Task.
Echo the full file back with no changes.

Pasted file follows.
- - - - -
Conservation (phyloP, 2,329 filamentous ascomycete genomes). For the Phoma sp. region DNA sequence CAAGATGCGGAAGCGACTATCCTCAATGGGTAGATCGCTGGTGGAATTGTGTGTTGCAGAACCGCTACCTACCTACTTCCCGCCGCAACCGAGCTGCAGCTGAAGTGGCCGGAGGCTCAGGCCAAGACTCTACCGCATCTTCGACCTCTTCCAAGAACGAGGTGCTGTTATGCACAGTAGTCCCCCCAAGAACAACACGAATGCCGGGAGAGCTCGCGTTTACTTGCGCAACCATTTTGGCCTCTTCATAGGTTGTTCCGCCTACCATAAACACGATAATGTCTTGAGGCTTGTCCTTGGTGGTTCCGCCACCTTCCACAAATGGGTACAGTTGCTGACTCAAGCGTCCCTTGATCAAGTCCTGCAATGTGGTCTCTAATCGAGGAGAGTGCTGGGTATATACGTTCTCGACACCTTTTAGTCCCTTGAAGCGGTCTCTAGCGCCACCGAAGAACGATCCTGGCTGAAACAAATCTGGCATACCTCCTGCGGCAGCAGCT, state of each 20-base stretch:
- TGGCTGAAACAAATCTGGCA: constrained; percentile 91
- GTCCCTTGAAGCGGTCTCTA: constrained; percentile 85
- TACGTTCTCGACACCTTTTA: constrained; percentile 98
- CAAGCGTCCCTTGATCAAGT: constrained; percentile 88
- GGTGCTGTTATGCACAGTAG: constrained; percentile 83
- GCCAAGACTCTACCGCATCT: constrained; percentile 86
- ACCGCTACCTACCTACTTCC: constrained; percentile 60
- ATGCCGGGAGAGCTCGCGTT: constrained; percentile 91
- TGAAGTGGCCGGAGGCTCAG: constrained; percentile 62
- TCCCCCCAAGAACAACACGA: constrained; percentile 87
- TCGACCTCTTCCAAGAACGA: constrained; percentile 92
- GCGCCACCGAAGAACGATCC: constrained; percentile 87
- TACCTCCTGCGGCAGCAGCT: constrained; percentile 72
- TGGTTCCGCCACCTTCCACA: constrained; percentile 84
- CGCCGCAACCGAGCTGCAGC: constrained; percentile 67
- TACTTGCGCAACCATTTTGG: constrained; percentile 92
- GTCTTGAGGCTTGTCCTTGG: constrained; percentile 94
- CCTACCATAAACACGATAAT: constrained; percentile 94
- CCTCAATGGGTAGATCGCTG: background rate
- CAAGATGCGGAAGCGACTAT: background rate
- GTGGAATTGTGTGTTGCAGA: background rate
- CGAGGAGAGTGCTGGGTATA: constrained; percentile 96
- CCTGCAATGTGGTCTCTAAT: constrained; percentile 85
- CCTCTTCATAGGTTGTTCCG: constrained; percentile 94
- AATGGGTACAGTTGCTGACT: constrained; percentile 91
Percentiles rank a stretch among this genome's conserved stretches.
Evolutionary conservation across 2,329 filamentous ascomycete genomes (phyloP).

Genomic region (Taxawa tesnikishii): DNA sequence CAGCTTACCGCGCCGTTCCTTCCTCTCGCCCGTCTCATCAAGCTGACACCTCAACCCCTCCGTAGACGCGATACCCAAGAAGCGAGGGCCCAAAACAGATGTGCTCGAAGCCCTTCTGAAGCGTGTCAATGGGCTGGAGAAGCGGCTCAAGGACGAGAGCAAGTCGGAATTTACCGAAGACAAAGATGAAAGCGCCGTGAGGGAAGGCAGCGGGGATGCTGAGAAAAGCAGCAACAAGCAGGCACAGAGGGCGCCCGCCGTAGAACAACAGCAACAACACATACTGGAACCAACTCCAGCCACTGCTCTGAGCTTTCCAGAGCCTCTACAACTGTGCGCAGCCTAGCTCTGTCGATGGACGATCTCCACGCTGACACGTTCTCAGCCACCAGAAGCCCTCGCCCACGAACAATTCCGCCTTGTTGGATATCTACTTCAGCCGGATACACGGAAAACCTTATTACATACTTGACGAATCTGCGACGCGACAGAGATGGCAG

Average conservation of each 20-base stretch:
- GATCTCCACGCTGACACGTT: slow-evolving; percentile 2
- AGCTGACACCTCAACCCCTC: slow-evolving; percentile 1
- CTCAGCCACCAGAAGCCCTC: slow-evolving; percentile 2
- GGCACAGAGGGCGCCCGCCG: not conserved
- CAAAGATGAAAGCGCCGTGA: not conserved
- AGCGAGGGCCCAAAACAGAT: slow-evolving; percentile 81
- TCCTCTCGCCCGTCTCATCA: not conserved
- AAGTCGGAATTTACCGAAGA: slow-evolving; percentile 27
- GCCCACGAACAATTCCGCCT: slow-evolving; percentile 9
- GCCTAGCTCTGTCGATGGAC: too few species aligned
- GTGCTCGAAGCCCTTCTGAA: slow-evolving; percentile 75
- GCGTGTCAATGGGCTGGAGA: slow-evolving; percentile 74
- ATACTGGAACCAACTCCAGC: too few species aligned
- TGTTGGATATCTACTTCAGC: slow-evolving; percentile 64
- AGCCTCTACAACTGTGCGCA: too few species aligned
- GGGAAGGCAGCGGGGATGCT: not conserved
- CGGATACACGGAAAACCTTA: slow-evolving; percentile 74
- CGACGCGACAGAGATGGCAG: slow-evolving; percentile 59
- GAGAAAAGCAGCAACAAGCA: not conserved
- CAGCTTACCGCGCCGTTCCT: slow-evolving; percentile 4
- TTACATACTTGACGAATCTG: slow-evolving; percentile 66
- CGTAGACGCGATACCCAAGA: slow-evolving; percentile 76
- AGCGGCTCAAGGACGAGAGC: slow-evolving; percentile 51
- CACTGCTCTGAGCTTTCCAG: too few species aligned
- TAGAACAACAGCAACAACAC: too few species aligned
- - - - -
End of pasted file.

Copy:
Conservation (phyloP, 2,329 filamentous ascomycete genomes). For the Phoma sp. region DNA sequence CAAGATGCGGAAGCGACTATCCTCAATGGGTAGATCGCTGGTGGAATTGTGTGTTGCAGAACCGCTACCTACCTACTTCCCGCCGCAACCGAGCTGCAGCTGAAGTGGCCGGAGGCTCAGGCCAAGACTCTACCGCATCTTCGACCTCTTCCAAGAACGAGGTGCTGTTATGCACAGTAGTCCCCCCAAGAACAACACGAATGCCGGGAGAGCTCGCGTTTACTTGCGCAACCATTTTGGCCTCTTCATAGGTTGTTCCGCCTACCATAAACACGATAATGTCTTGAGGCTTGTCCTTGGTGGTTCCGCCACCTTCCACAAATGGGTACAGTTGCTGACTCAAGCGTCCCTTGATCAAGTCCTGCAATGTGGTCTCTAATCGAGGAGAGTGCTGGGTATATACGTTCTCGACACCTTTTAGTCCCTTGAAGCGGTCTCTAGCGCCACCGAAGAACGATCCTGGCTGAAACAAATCTGGCATACCTCCTGCGGCAGCAGCT, state of each 20-base stretch:
- TGGCTGAAACAAATCTGGCA: constrained; percentile 91
- GTCCCTTGAAGCGGTCTCTA: constrained; percentile 85
- TACGTTCTCGACACCTTTTA: constrained; percentile 98
- CAAGCGTCCCTTGATCAAGT: constrained; percentile 88
- GGTGCTGTTATGCACAGTAG: constrained; percentile 83
- GCCAAGACTCTACCGCATCT: constrained; percentile 86
- ACCGCTACCTACCTACTTCC: constrained; percentile 60
- ATGCCGGGAGAGCTCGCGTT: constrained; percentile 91
- TGAAGTGGCCGGAGGCTCAG: constrained; percentile 62
- TCCCCCCAAGAACAACACGA: constrained; percentile 87
- TCGACCTCTTCCAAGAACGA: constrained; percentile 92
- GCGCCACCGAAGAACGATCC: constrained; percentile 87
- TACCTCCTGCGGCAGCAGCT: constrained; percentile 72
- TGGTTCCGCCACCTTCCACA: constrained; percentile 84
- CGCCGCAACCGAGCTGCAGC: constrained; percentile 67
- TACTTGCGCAACCATTTTGG: constrained; percentile 92
- GTCTTGAGGCTTGTCCTTGG: constrained; percentile 94
- CCTACCATAAACACGATAAT: constrained; percentile 94
- CCTCAATGGGTAGATCGCTG: background rate
- CAAGATGCGGAAGCGACTAT: background rate
- GTGGAATTGTGTGTTGCAGA: background rate
- CGAGGAGAGTGCTGGGTATA: constrained; percentile 96
- CCTGCAATGTGGTCTCTAAT: constrained; percentile 85
- CCTCTTCATAGGTTGTTCCG: constrained; percentile 94
- AATGGGTACAGTTGCTGACT: constrained; percentile 91
Percentiles rank a stretch among this genome's conserved stretches.
Evolutionary conservation across 2,329 filamentous ascomycete genomes (phyloP).

Genomic region (Taxawa tesnikishii): DNA sequence CAGCTTACCGCGCCGTTCCTTCCTCTCGCCCGTCTCATCAAGCTGACACCTCAACCCCTCCGTAGACGCGATACCCAAGAAGCGAGGGCCCAAAACAGATGTGCTCGAAGCCCTTCTGAAGCGTGTCAATGGGCTGGAGAAGCGGCTCAAGGACGAGAGCAAGTCGGAATTTACCGAAGACAAAGATGAAAGCGCCGTGAGGGAAGGCAGCGGGGATGCTGAGAAAAGCAGCAACAAGCAGGCACAGAGGGCGCCCGCCGTAGAACAACAGCAACAACACATACTGGAACCAACTCCAGCCACTGCTCTGAGCTTTCCAGAGCCTCTACAACTGTGCGCAGCCTAGCTCTGTCGATGGACGATCTCCACGCTGACACGTTCTCAGCCACCAGAAGCCCTCGCCCACGAACAATTCCGCCTTGTTGGATATCTACTTCAGCCGGATACACGGAAAACCTTATTACATACTTGACGAATCTGCGACGCGACAGAGATGGCAG

Average conservation of each 20-base stretch:
- GATCTCCACGCTGACACGTT: slow-evolving; percentile 2
- AGCTGACACCTCAACCCCTC: slow-evolving; percentile 1
- CTCAGCCACCAGAAGCCCTC: slow-evolving; percentile 2
- GGCACAGAGGGCGCCCGCCG: not conserved
- CAAAGATGAAAGCGCCGTGA: not conserved
- AGCGAGGGCCCAAAACAGAT: slow-evolving; percentile 81
- TCCTCTCGCCCGTCTCATCA: not conserved
- AAGTCGGAATTTACCGAAGA: slow-evolving; percentile 27
- GCCCACGAACAATTCCGCCT: slow-evolving; percentile 9
- GCCTAGCTCTGTCGATGGAC: too few species aligned
- GTGCTCGAAGCCCTTCTGAA: slow-evolving; percentile 75
- GCGTGTCAATGGGCTGGAGA: slow-evolving; percentile 74
- ATACTGGAACCAACTCCAGC: too few species aligned
- TGTTGGATATCTACTTCAGC: slow-evolving; percentile 64
- AGCCTCTACAACTGTGCGCA: too few species aligned
- GGGAAGGCAGCGGGGATGCT: not conserved
- CGGATACACGGAAAACCTTA: slow-evolving; percentile 74
- CGACGCGACAGAGATGGCAG: slow-evolving; percentile 59
- GAGAAAAGCAGCAACAAGCA: not conserved
- CAGCTTACCGCGCCGTTCCT: slow-evolving; percentile 4
- TTACATACTTGACGAATCTG: slow-evolving; percentile 66
- CGTAGACGCGATACCCAAGA: slow-evolving; percentile 76
- AGCGGCTCAAGGACGAGAGC: slow-evolving; percentile 51
- CACTGCTCTGAGCTTTCCAG: too few species aligned
- TAGAACAACAGCAACAACAC: too few species aligned